Friday, 15 May 2015


Twitter was alive last night with messages from the many panic-stricken, warning of ISIS's march on the ancient city of Palmyra, Syria: the latest UNESCO World Heritage Site to be threatened. The potential destruction of this precious 2,000 year-old city is being described as 'a human catastrophe'.
'If they enter the city,' warned a spokesman, 'it will mean the destruction of temples, ruins, tombs.'

We have seen already the demolition of archaeological sites in neighbouring Iraq, including those at Mosul, Nimrud and Hatra.The Islamic State lot are said to believe that ancient relics promote idolatry, and must be obliterated. UN Secretary General Ban Ki Moon has denounced the attacks as 'a war crime.' Others have warned that it heralds the 'destruction of civilisation'.


I sometimes think it incredible that any man-made constructions from the ancient world have survived. I've gazed at the pyramids at Giza, and the Sphinx, and have wondered; the temples at Karnak and Tutankhamun's tomb, same. The cracked, crumbling relics in the Cairo museum are disintegrating by the day, because the conditions in which they are kept deny them long-term preservation. Sad but true. In Athens, the Parthenon shakes, but is not exactly a priority, given their economy right now. I happen to think we were right not to hand them back the Elgin Marbles. Meanwhile, Rome's Colosseum, and other monuments in the Eternal City, are said to be next on the hit-list ...

On a British Council tour of Syria,Iraq and Jordan some years ago, with a band from Newcastle called Hurrah!, we visited the ruins of Babylon, where the legendary Hanging Gardens are less than a memory; hung out in Baghdad and cavorted for the camera at the Arc of Triumph; rode donkeys into beyond-ancient Petra,the so-called 'rose-red city half as old as time'. Such a casual 'cultural' expedition would be rightly unthinkable now.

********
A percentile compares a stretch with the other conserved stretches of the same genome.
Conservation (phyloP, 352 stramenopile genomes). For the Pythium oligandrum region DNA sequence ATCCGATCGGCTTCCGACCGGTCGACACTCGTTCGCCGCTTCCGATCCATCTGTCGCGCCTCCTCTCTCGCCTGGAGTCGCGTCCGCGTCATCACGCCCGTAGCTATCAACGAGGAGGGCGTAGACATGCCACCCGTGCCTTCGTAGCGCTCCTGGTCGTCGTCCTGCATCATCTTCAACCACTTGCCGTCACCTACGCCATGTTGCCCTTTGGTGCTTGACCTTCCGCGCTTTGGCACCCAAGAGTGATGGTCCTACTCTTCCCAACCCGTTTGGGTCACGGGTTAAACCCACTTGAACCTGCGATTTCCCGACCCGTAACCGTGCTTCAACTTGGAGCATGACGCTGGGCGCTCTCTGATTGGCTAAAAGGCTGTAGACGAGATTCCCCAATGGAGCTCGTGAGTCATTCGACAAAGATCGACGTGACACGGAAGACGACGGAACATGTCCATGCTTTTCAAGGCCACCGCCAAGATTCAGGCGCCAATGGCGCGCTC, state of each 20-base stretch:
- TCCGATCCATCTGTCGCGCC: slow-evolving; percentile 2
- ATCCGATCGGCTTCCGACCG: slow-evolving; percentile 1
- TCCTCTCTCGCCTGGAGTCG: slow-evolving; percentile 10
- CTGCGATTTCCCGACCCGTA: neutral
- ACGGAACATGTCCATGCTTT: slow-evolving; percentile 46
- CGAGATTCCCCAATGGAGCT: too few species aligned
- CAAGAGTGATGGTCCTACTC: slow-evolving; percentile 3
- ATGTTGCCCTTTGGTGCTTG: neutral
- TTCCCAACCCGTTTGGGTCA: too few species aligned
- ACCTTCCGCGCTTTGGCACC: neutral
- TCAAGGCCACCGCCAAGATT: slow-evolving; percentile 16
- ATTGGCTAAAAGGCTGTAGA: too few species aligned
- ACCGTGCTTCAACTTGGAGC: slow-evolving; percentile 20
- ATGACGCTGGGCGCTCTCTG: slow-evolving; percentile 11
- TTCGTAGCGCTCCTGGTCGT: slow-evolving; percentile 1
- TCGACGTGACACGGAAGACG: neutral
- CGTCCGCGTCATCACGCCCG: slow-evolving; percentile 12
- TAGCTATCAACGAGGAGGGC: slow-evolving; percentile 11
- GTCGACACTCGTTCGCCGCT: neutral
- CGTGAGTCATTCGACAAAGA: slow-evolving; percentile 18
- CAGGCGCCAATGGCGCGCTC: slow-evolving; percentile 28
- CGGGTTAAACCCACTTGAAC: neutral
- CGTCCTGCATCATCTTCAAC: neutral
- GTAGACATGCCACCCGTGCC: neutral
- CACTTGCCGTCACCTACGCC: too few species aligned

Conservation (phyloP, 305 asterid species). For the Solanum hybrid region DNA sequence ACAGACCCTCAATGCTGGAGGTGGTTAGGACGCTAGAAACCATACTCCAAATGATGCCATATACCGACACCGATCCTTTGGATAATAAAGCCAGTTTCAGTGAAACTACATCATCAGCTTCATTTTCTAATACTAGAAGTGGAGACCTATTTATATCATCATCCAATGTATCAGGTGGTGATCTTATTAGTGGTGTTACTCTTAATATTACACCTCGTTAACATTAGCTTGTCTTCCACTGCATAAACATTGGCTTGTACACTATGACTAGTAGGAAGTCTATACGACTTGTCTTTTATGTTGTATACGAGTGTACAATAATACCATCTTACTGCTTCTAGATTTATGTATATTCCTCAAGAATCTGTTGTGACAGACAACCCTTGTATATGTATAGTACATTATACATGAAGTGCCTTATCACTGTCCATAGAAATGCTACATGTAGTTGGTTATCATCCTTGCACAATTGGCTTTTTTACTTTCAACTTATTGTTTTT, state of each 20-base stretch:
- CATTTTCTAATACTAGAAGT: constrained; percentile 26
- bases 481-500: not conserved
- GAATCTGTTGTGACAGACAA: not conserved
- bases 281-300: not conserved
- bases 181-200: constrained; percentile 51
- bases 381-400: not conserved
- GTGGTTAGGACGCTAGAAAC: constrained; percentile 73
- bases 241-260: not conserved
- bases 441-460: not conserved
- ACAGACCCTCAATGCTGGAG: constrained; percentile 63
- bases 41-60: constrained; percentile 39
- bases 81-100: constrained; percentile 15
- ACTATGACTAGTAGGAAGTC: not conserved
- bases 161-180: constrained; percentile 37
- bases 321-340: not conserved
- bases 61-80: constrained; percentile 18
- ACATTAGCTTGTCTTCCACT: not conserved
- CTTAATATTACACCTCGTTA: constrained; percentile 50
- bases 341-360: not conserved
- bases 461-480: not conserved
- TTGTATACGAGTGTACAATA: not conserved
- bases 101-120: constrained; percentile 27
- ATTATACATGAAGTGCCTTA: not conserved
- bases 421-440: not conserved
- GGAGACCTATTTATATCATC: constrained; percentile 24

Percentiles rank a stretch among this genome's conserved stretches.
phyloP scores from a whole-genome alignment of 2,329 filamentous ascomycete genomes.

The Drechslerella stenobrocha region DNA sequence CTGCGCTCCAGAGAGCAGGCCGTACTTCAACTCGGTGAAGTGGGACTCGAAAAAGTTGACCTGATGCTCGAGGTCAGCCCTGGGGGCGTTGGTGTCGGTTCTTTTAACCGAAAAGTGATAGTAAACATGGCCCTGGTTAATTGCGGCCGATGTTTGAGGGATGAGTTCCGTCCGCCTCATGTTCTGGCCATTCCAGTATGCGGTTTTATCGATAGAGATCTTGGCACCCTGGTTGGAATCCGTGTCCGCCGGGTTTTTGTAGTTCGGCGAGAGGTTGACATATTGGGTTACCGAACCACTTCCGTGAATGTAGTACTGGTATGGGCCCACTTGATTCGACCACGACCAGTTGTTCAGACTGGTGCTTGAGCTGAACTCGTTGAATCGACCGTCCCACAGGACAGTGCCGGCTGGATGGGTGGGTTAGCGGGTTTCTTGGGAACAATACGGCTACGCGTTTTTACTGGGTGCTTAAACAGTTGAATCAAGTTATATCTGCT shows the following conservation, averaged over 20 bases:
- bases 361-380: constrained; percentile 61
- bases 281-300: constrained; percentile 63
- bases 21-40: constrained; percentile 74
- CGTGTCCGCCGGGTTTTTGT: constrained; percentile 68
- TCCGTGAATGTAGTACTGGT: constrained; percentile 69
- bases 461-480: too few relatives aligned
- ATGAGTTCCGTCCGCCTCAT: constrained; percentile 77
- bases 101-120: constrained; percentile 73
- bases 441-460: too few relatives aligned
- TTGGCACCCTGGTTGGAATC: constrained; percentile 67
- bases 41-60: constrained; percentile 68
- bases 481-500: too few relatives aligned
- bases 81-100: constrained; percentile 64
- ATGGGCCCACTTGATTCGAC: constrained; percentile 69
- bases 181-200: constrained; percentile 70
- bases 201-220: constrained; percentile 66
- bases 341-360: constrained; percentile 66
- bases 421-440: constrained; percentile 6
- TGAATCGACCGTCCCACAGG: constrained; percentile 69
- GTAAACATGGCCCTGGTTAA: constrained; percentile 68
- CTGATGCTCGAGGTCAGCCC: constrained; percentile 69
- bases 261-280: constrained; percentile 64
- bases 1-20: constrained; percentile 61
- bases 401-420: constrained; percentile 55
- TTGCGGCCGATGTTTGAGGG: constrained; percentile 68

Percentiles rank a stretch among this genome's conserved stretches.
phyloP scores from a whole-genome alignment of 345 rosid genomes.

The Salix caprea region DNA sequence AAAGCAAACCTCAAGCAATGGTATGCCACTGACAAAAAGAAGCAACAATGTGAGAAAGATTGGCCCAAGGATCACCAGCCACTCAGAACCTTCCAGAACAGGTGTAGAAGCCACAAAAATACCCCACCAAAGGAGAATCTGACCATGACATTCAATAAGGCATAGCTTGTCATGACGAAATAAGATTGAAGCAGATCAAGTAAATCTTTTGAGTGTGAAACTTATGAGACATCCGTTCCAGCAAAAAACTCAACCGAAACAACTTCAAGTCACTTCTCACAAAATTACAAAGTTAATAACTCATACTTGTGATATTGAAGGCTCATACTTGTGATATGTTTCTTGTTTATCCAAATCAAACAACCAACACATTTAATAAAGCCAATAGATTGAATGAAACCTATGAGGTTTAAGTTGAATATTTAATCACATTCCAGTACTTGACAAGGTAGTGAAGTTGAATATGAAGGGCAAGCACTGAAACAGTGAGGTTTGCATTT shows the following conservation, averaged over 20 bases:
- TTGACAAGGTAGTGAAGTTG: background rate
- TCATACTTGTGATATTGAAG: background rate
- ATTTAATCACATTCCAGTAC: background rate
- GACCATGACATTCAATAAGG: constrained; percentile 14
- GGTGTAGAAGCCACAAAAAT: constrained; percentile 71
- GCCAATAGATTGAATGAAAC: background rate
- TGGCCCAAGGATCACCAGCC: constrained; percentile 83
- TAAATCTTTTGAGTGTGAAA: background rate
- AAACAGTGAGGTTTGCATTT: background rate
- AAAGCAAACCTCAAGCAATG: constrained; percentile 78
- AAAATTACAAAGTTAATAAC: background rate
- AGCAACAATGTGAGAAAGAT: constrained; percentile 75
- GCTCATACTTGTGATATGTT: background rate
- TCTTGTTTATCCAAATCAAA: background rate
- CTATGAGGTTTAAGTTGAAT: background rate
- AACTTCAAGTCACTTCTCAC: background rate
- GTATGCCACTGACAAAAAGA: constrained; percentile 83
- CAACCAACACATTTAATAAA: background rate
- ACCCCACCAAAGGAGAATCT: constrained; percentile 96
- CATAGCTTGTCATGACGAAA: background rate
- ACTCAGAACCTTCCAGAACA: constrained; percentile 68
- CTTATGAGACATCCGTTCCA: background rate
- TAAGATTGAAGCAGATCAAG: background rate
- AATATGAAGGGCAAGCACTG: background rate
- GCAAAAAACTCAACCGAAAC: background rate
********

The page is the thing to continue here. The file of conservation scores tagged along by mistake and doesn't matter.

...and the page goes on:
Most of the original Seven Wonders of the Ancient World - the aforementioned Hanging Gardens, Olympia's statue of Zeus, Artemis's Temple at Ephesus, the Halicarnassus Mausoleum, the Colossus of Rhodes, the Lighthouse of Alexandria - are but dust in the sands of long ago. Only the Great Pyramid in Egypt from the classic list of Wonders remains. It is widely assumed that those Wonders existed simultaneously, but you would have needed a Tardis to see them all at once. A
ll that remain of them are mouldering etchings. No digital technology back then.

Meanwhile, the Great Wall snakes majestically across China, not quite visible from outer space as has always been claimed. Venice wobbles on the brink. Stonehenge stands strong while Everest shakes, the antique culture of Nepal destroyed in a beat.

All these ancient sites have suffered in turn the effects of war and weather, geology and nature, pillaging and looting, neglect, and time. Most of all, time. They will all, eventually, be nothing. At least we have the photos and films, and will always know that they were there, and what humankind was and is capable of.

But that's the point, isn't it? Mankind? Actual people? While the loss of irreplaceable monuments is lamentable, it's not tragic. Who is doing the headcount,keeping score of the executions? Sad though monumental destruction is, how can murder and barbarism be compared to it? 

Always something there to remind me. I have a ticket stuck to my office wall, from the last time I stood with my kids on top of the World Trade Center in New York, not long before before 9/11. Those gravity-challenging edifices and the many that surrounded them are gone. Others have replaced them. Life goes on. So what, a bunch of buildings. The ghosts of the thousands who perished remain the tragedy.

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